Fecal transplants in piglets: a promising pilot study

Several studies have demonstrated that the microbiota or microbial flora (all microbes living in the digestive tract, oral cavity, on skin, etc) play key roles in human and health by contributing to the priming and proper development of the immune system, in addition to regulating metabolism.

In recent years, fecal transplants (the transfer of feces from healthy donors to restore a healthy microbiota in sick patients) have been effectively used as a medical intervention to cure patients suffering from chronic gastrointestinal infections caused by Clostridium difficile. Interestingly, microbes from the human intestinal tract can be transferred into pigs and these microbes flourish in the porcine intestinal tract to form the flora.

Based on this information, a CRIPA-FRQNT funded research group based in Québec hypothesized that they could transfer the intestinal flora from healthy piglets to sickly piglets and that this will improve the health of sickly piglets. These researchers hope that fecal transplants will eventually provide farmers with a viable alternative to antibiotic treatment and allow farmers to standardize the intestinal flora of piglets to ensure optimal health prior to weaning.

As part of the newborn fecal matter transplant procedure, suckling and weaned piglets with superior performance and health are selected as donors. After the donors’ fecal matter is collected and analysed to certify that it is free of pathogens, such as Salmonella. The donors’ microbes are concentrated and mixed with nutritional media, which is then administered orally to under- and overweight newborn piglets from different litters. This collaborative study showed that fecal matter transplants mostly change the microbiota of the large intestine (colon). However, fecal matter transplants did not fully standardize the intestinal microbiota of piglets from different litters. This study demonstrates that the lactating sow’s microbiota strongly influences her piglets’ microbiota, which will have a major impact on the outcome of the fecal matter transplant.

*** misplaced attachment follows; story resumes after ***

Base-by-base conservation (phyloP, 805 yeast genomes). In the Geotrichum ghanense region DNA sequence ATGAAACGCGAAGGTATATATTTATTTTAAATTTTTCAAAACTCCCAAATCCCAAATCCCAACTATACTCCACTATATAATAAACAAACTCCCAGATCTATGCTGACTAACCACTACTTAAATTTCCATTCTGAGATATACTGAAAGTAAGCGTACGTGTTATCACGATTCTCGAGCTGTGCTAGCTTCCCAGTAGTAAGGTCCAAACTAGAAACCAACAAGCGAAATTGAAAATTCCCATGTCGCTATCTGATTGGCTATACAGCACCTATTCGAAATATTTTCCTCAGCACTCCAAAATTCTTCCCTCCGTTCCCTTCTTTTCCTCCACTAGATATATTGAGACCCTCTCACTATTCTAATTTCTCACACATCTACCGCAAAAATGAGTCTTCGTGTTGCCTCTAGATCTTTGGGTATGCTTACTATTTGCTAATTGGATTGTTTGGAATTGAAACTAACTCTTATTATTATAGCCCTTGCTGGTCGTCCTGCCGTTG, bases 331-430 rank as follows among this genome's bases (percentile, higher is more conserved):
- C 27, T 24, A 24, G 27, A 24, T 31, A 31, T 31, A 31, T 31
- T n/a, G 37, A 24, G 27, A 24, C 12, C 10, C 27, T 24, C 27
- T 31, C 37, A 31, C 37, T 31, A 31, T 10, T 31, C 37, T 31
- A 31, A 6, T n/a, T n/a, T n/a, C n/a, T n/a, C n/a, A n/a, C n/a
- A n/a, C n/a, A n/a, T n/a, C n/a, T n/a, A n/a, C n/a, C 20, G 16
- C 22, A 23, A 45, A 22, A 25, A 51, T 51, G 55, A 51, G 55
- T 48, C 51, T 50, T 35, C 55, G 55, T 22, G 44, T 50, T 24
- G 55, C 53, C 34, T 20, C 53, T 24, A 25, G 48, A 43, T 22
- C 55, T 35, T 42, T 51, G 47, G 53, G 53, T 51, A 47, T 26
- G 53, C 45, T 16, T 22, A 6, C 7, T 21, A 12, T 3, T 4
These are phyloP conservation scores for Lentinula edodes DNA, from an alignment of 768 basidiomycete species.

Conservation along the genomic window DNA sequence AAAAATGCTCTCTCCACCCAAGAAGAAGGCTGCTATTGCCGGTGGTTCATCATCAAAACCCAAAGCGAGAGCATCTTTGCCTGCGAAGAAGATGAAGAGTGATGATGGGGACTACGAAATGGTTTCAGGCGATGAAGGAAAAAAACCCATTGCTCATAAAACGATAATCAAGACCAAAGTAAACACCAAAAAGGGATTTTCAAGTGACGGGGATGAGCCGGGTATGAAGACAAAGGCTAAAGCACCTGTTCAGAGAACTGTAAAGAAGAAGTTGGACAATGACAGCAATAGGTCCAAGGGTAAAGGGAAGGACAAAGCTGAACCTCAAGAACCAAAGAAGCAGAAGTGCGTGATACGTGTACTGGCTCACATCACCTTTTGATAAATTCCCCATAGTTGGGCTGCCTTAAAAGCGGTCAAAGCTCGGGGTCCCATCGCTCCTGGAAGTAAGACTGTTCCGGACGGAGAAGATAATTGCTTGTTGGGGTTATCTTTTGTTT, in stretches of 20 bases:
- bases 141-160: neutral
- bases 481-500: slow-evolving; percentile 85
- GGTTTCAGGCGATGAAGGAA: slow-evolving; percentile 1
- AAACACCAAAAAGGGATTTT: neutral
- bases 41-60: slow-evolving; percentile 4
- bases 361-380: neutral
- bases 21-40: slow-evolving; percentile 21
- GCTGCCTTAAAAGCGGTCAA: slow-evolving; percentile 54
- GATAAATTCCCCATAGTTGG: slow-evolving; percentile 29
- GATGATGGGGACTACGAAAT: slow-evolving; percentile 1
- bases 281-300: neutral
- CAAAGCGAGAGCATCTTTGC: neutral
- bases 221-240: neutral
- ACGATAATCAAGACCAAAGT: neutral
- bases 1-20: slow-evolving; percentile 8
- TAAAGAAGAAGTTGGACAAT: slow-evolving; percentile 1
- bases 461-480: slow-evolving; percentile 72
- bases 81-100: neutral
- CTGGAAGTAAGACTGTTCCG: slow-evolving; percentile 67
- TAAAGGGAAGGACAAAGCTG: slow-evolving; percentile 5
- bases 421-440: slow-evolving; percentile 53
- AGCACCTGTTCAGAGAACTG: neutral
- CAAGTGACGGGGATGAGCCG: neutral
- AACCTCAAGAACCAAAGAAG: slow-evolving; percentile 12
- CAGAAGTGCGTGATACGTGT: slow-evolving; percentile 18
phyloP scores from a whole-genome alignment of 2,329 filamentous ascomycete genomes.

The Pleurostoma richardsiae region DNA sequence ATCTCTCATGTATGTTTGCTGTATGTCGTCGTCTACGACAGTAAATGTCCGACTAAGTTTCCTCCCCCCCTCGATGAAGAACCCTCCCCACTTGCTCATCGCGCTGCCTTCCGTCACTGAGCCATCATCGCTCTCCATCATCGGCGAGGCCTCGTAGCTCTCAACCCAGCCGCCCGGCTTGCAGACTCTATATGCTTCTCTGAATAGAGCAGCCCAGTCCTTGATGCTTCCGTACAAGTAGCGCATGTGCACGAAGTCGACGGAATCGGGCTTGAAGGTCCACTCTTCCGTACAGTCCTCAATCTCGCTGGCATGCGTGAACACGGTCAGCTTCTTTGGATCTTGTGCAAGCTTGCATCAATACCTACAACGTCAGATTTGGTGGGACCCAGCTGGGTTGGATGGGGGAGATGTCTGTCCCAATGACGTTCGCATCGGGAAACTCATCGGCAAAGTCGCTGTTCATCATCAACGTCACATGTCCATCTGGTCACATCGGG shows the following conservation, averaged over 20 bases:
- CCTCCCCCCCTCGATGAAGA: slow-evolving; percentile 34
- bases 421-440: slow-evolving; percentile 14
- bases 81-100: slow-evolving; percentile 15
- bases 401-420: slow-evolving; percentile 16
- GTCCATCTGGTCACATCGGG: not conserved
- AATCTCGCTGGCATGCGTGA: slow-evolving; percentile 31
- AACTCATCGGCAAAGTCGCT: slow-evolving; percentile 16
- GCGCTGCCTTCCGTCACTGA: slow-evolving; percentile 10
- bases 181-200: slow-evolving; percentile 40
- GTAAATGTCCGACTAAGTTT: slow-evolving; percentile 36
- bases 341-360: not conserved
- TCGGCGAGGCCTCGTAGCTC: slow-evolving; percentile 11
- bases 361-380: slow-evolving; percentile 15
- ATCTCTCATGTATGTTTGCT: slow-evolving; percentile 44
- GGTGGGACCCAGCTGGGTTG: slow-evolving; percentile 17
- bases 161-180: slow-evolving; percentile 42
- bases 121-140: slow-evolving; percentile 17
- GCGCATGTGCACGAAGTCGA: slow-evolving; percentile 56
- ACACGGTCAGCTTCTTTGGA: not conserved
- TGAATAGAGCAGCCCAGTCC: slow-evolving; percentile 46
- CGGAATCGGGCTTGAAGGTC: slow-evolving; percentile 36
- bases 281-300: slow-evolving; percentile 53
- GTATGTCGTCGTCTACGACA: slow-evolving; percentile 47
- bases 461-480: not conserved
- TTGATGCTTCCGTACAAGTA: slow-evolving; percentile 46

The next steps in this collaboration among researchers from the Université de Montréal and Agriculture and Agri-food Canada, will be to follow the piglets’ health over their lifetimes. This will allow researchers to understand how fecal transplants affect the long-term health of each piglet. With financial support from the INAF (2019), these researchers will specifically monitor the expression levels of genes involved in the development of a healthy immune system. Altogether, this work will provide needed data to confirm whether fecal transplants in piglets can be used to control intestinal microbiota and whether this treatment can eventually be used instead of growth enhancers to positively influence the long-term health and performance of piglets.

Source: Rapport CRIPA-FRQNT Nouvelle initiative : Bactériothérapie chez le porcelet : preuve de concept. A. Thibodeau, J. Harel, M. Lessard, M. Bais. 6 août 2019.

Published in La Terre de Chez Nous ; Ocotber 7, 2019.

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